The “broad front” strategy extended to AFD’s aesthetics, characterized by an experimental spirit realized through a great diversity of artistic approaches. It was unusual in its combination of various and often incompatible tendencies and approaches—many of which can be seen in diagrams drawn up by Su Braden and Frank Popper. Certain features mark AFD out as an outlier within the contemporary art scene at the time: (1) its aesthetic agenda, tending towards performative, literary, and poetic forms; (2) its embrace of “amateur”/DIY/nonart forms;23 (3) its queer experiment-in-living at Whitfield Street; (4) its demographic makeup; and (5) its internationalism in artistic and political terms. All of this combined in a mercurial admixture of agitprop and avant-garde.

AFD’s specific political outlook could only have taken the shape that it did in the years it existed, the mid-to-late 1970s. The years 1973–75 saw the success of several anti-colonial armed struggles. The African Party for the Independence of Guinea and Cape Verde (PAIGC) declared independence in Guinea-Bissau in September 1973, and the following year the Carnation Revolution in Portugal saw the collapse of Estado Novo and the acceleration of the decolonization process in Angola, Mozambique, Cape Verde, and São Tomé and Príncipe. The period saw revolutions in Ethiopia (1974), Laos (1975), Afghanistan (1978), Grenada (1979), and Nicaragua (1979), while the cause of national liberation movements was being advanced at the United Nations, notably in the 1974 New International Economic Order, which highlighted “the interdependence of all members of the world community” and put forward a set of proposals to end the economic colonialism that newly decolonized nations still faced.24 But above all, the independence of Vietnam, hard won against the forces of United States imperialism, defined the moment. For the Third World and its supporters, much indeed seemed possible.

But the geopolitical outlook was by no means clear. Hopes for a British revolution were raised, while reactionary forces beckoned a Pinochet-style military takeover in Britain.25 AFD was a response to the overthrow of Allende’s democratic route to socialism, with support from the US, and the imposition of national debt and structural adjustment programs was already beginning to shape the neocolonial dynamics between the First and Third Worlds (or what would come to be known as the Global North and South). In Southeast Asia, the years following 1975 took increasingly violent turns, defined by the genocide in Cambodia in 1975–79, the Vietnamese-Cambodian war in 1978, and the Vietnamese-Chinese border war in 1979. With anti-imperialism no longer a common cause in the region after 1975, the interference of Cold War geopolitics in Southeast Asia combined with old prejudices and ambitions for regional dominance, with devastating effects. A festival in homage to the victory of the Indochinese peoples, such as that organized by AFD in London in 1975, could only have happened at that moment. As the 1970s drew to a close, the triumphant mood was no longer possible to maintain. And this is also the point at which AFD dissolved.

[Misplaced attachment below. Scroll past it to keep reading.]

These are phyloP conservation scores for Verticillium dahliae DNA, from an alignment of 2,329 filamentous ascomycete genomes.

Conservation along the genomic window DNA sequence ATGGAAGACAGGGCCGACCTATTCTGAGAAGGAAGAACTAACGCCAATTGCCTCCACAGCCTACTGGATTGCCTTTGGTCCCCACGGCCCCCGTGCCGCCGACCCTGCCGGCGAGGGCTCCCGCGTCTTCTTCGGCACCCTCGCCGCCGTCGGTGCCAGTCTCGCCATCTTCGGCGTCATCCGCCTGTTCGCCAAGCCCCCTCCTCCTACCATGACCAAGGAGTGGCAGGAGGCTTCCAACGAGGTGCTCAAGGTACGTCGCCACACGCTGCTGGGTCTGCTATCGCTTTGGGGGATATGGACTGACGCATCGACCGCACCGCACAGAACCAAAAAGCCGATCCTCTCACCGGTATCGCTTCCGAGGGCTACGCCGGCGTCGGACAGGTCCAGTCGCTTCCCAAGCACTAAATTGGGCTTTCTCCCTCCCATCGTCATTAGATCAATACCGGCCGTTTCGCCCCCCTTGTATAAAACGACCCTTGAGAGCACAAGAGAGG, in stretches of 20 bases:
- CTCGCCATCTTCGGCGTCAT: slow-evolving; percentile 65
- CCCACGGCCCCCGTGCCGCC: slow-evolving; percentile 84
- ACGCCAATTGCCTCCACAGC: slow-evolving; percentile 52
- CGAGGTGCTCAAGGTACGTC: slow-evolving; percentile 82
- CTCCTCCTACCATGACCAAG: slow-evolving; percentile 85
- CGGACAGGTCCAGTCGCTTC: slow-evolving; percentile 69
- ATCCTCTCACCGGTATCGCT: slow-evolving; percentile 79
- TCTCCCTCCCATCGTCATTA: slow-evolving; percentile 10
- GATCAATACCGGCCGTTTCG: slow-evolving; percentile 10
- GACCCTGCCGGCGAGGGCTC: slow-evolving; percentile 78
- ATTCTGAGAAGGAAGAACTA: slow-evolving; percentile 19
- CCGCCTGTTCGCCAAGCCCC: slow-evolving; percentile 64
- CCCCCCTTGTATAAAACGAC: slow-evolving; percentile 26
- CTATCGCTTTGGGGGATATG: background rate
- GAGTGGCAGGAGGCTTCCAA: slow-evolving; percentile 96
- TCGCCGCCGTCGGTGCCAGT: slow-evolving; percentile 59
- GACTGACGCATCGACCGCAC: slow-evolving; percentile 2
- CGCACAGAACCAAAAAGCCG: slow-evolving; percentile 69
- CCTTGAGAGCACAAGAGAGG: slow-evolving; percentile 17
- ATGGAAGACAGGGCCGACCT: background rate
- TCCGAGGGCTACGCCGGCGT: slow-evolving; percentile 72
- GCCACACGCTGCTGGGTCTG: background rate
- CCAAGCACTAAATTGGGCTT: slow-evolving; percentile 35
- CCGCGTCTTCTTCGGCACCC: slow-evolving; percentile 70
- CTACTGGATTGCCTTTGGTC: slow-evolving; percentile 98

In a conversation published in a 1979 issue of Black Phoenix, Araeen and Medalla discuss the “failure” of AFD’s project. In Araeen’s analysis, it lay in its inability to deal with cultural imperialism, particularly at the level of artistic practice; for Medalla, it was instead to be found in the disconnect between cultural workers, who had little knowledge of politics but saw it as an opportunity to exhibit, and political radicals, who had little or no interest in art or poetry. These critiques offer some coordinates for thinking about what we might consider “successes” in relation to AFD—namely, how it dealt with cultural imperialism at the level of its practice (or failed to do so), and how it reconciled (or not) the conflicting priorities of its collective.

With this in mind, we may ask: What was the relationship between the twin senses of artistic and political possibility at this very particular moment of 1974–77? What was AFD’s relationship to those to whom it dedicated its activity—“the people”, “the masses,” “the international working class?”26 What publics did it in fact gather? What practices and languages were established towards its aim of giving “material and cultural support to liberation movements worldwide” and towards democratic and progressive cultures?


The “Arts Festival for Democracy in Chile” (Royal College of Art, London, October 14–30, 1974) is a place to start considering some of these questions. As the first and largest event organized under the banner of AFD, the Chile Festival may be the clearest instance of a collective artistic manifestation developing from, and contributing to, progressive political movements. The central role of culture in Salvador Allende’s “peaceful route to socialism” provided a model for artists and cultural workers, and the shock of the 1973 coup saw a great wave of solidarity organizing across the world. In Britain, the national Chile Solidarity Campaign, with its basis in a strong trade union movement, quickly took the lead in organizational efforts to campaign for democracy to be restored for the Chilean people, and in support, too, of the several thousand Chileans exiled in the UK. One of those exiles was Cecilia Vicuña, who later wrote that:

AFD’s revolutionary attempt was to dream on the scale of the Americas by reversing the colonial order of the art world, where the metropolis dictates the aesthetic language the colonies must follow. It offered an alternative model of creativity generated from South America and the Third World … where revolutionary politics and experimental art merge with ease.27